Talking to children about sexuality and the “facts of life” is something many parents feel uncomfortable about and often avoid or postpone as long as possible.
And it is a difficult task, as no one really teaches or tells parents how, when and in what way to do so. And if the parents have never really learned to talk openly about sexuality themselves, it can become even more difficult to do.
But it is very important that parents have that talk (or in the best cases many) with their kids about sexuality. Especially in today’s day and age, where young kids have access to television and internet, it is more important than ever that they also learn about sexuality from a mature, experienced adult they can trust.
We can assume that the kids of today already know a lot about sexuality through the different media that are available to them. So they know what it looks like, how it is performed, what is characterised or seen as as “the right way”, what the ideal woman or man have to look like…
But what they don’t know is the emotional side of it, the nitty gritty of things, the highs and lows that are never mentioned in TV, magazines and videos, the responsibility and possible consequences of it… And this is where the parents are needed.
So what can parents do?
The key to a good communication within the family (not only regarding sexuality) is honesty and openness. The more open the parents can be about addressing certain things, the easier it is for the child to understand and for the teenager to open up and talk about things.
There is no “right” time to talk to your kids about sexuality and they are never too young for it either.
From the moment they can ask questions about it, it is a good time to give them age appropriate, but open and honest answers.
Very young kids don’t grasp the whole concept of sexuality just yet, they are mostly interested in the functionality of things and matter of factly want to know why mum doesn’t have a penis, how the new baby got into mummy’s belly or where it’s going to come out and are mostly satisfied with a simple answer.
This is a good time to introduce the kids to concepts of sex, gender and genitalia and giving them easy explanations how certain areas and parts of the body work. For them it is as interesting as learning how food is digested by the tummy or air breathed in an out by the lungs. And if they learn at this age that they can talk about these things with mum and dad as matter of factly as about other things, it will make it a lot easier for them in later life to approach their parents or ask for advice when ever it is needed.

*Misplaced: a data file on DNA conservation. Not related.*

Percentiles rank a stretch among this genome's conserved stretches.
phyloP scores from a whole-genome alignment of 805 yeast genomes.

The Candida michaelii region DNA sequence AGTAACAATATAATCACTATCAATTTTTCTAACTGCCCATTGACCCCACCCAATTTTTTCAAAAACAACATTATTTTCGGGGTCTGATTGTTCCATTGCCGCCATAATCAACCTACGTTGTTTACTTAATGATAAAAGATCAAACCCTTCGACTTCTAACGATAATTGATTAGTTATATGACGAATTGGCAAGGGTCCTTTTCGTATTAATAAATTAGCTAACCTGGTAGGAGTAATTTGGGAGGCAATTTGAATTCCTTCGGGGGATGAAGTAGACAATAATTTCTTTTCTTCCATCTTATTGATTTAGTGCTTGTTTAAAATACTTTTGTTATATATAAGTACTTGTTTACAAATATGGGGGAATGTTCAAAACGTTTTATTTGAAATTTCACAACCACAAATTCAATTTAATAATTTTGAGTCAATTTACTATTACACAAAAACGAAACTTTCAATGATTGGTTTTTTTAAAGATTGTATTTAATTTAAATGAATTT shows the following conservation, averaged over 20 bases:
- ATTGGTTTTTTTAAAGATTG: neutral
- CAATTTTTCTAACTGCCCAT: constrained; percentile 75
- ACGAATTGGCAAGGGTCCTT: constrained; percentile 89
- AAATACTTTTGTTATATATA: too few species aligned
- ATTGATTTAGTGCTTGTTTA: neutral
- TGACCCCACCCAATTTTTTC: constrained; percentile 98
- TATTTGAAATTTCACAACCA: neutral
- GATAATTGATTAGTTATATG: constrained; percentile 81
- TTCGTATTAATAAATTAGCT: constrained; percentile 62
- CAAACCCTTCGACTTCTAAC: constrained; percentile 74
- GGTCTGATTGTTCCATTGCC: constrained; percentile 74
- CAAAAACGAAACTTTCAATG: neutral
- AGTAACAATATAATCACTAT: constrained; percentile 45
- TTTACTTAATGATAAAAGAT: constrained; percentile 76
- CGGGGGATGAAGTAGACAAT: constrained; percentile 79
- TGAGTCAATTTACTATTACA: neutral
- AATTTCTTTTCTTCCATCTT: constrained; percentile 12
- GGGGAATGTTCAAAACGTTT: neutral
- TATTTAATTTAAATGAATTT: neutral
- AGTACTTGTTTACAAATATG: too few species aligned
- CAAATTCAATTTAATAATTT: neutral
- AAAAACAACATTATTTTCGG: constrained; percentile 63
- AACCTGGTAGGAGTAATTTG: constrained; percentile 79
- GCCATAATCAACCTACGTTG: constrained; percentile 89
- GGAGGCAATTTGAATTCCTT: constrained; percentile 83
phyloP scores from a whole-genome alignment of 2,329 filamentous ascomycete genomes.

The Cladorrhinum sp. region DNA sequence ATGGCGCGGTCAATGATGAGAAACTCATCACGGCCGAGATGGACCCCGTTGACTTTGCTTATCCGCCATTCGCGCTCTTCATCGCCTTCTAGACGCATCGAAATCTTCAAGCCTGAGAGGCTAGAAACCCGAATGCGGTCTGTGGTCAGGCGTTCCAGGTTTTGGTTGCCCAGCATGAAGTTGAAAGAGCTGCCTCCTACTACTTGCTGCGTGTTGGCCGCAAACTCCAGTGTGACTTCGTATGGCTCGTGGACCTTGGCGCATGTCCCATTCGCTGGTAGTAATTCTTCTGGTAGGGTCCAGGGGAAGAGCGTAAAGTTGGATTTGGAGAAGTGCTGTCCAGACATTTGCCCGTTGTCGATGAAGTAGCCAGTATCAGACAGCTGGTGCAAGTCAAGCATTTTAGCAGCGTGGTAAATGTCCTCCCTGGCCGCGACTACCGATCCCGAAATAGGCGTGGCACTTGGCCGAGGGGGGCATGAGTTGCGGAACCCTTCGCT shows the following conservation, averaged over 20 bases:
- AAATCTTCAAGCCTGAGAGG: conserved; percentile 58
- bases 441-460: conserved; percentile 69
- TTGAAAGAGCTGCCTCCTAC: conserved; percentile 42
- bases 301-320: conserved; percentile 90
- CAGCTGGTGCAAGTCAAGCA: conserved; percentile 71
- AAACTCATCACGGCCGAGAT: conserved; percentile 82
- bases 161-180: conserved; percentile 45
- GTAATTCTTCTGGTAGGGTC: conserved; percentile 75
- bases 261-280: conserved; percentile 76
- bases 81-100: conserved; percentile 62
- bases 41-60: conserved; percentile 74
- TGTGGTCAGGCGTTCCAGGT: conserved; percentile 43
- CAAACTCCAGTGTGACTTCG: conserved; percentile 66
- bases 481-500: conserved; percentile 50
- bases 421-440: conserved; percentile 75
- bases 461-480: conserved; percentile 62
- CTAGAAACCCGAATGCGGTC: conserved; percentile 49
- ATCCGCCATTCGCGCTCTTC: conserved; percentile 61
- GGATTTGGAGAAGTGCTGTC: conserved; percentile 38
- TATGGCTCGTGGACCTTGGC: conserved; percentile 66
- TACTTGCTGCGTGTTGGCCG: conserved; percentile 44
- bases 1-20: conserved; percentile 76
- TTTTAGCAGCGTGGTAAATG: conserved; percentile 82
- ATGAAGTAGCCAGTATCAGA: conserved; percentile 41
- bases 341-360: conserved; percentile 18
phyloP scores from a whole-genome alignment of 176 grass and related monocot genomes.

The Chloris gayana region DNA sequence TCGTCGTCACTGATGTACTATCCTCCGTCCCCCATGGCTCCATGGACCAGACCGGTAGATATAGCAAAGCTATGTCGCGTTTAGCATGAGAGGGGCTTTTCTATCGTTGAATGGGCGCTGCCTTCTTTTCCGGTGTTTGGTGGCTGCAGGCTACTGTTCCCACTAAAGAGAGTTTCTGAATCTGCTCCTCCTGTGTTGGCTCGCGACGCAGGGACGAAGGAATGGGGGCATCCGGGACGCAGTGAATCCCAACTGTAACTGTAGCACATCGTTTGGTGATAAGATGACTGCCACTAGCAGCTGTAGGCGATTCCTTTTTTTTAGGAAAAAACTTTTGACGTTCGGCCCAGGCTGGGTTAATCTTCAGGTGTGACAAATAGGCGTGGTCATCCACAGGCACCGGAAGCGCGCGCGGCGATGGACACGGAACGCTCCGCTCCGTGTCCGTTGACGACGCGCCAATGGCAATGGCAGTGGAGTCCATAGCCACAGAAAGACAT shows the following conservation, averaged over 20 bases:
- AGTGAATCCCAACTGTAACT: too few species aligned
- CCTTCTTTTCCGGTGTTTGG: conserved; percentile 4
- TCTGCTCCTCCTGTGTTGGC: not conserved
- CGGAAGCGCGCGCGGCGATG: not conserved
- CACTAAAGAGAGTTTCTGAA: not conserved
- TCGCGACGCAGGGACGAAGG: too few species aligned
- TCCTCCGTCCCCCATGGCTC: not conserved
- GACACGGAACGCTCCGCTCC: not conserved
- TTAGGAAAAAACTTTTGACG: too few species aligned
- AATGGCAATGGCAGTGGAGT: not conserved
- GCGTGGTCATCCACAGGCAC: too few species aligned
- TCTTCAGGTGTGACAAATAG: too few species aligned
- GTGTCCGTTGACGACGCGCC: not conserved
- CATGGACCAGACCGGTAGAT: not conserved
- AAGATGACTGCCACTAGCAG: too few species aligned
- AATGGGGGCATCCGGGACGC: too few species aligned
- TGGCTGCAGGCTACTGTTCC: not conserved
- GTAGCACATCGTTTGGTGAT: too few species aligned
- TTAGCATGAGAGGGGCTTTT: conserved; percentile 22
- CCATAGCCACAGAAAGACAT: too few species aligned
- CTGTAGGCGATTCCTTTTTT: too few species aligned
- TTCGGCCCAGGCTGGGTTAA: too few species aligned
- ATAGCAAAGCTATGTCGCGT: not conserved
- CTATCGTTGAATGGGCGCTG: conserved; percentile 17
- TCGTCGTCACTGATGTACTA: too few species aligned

Slightly older kids (school age) have a broader understanding of sexuality and relationships and might want to know things in more detail. But they also start to understand that sexuality has an emotional aspect too and therefore can be taught that sexuality isn’t only a way of making baby’s but that it’s something very special that mostly happens within a relationship when two people love each other. They should also learn that although sexuality is a very normal thing in life, it is something that should only happen in privacy and that their own as well as other people’s sexuality has a right to be respected.
A great way for kids of this age group to get a better understanding about things is through pictures and books. There are a few very good sex educational books for children available which can be read by the kids alone, or involve mum and dad and make it a fun thing to do.
Many parents find it difficult to talk to their teenage children about sexuality. This is mostly because teenagers naturally withdraw from their parents and rather seek advice and information from their peers than from adults. And secondly, because teenagers are just experiencing so many physical and emotional changes (their own sexuality being a big part of it) they might feel embarrassed or ashamed about certain things and don’t want to talk about it, especially not with mum and dad.
But especially this age group needs to be taught about sexuality in a very honest and open way.
The more relaxed and matter of factly parents can address certain things, the easier it is for the teenager to open up and address own issues and questions.
Topics of interest for teenagers are mostly menstruation for girls, masturbation and wet dreams for boys, physical changes, contraception, problems, insecurities and “hang ups”.
It’s not always possible for parents to address all these issues with their teenagers, either because they or the child feel too uncomfortable or ashamed to talk about it. In these cases it could be a good idea to offer the child the possibility to talk to another trusted adult (uncle, friend of the family, etc) instead.
In general, the more open and honest parents are about sexuality towards their children, the easier it is for the children to learn about these things and find trust in their parents, that they can talk about these things with them too.
Some parents might be afraid that they are “sexualising” their kids too early and the longer they keep it away from them the longer they will stay out of “trouble”.
But the opposite is the case. By talking to kids about sexuality at an early age we help them understand the changes and differences in their bodies which they are and will be experiencing anyway. And we also make them pay attention to this special part of their (and other peoples) life and teach them that their sexuality and bodies need and have the right to be respected. This is a lesson that cannot be learned early enough in life.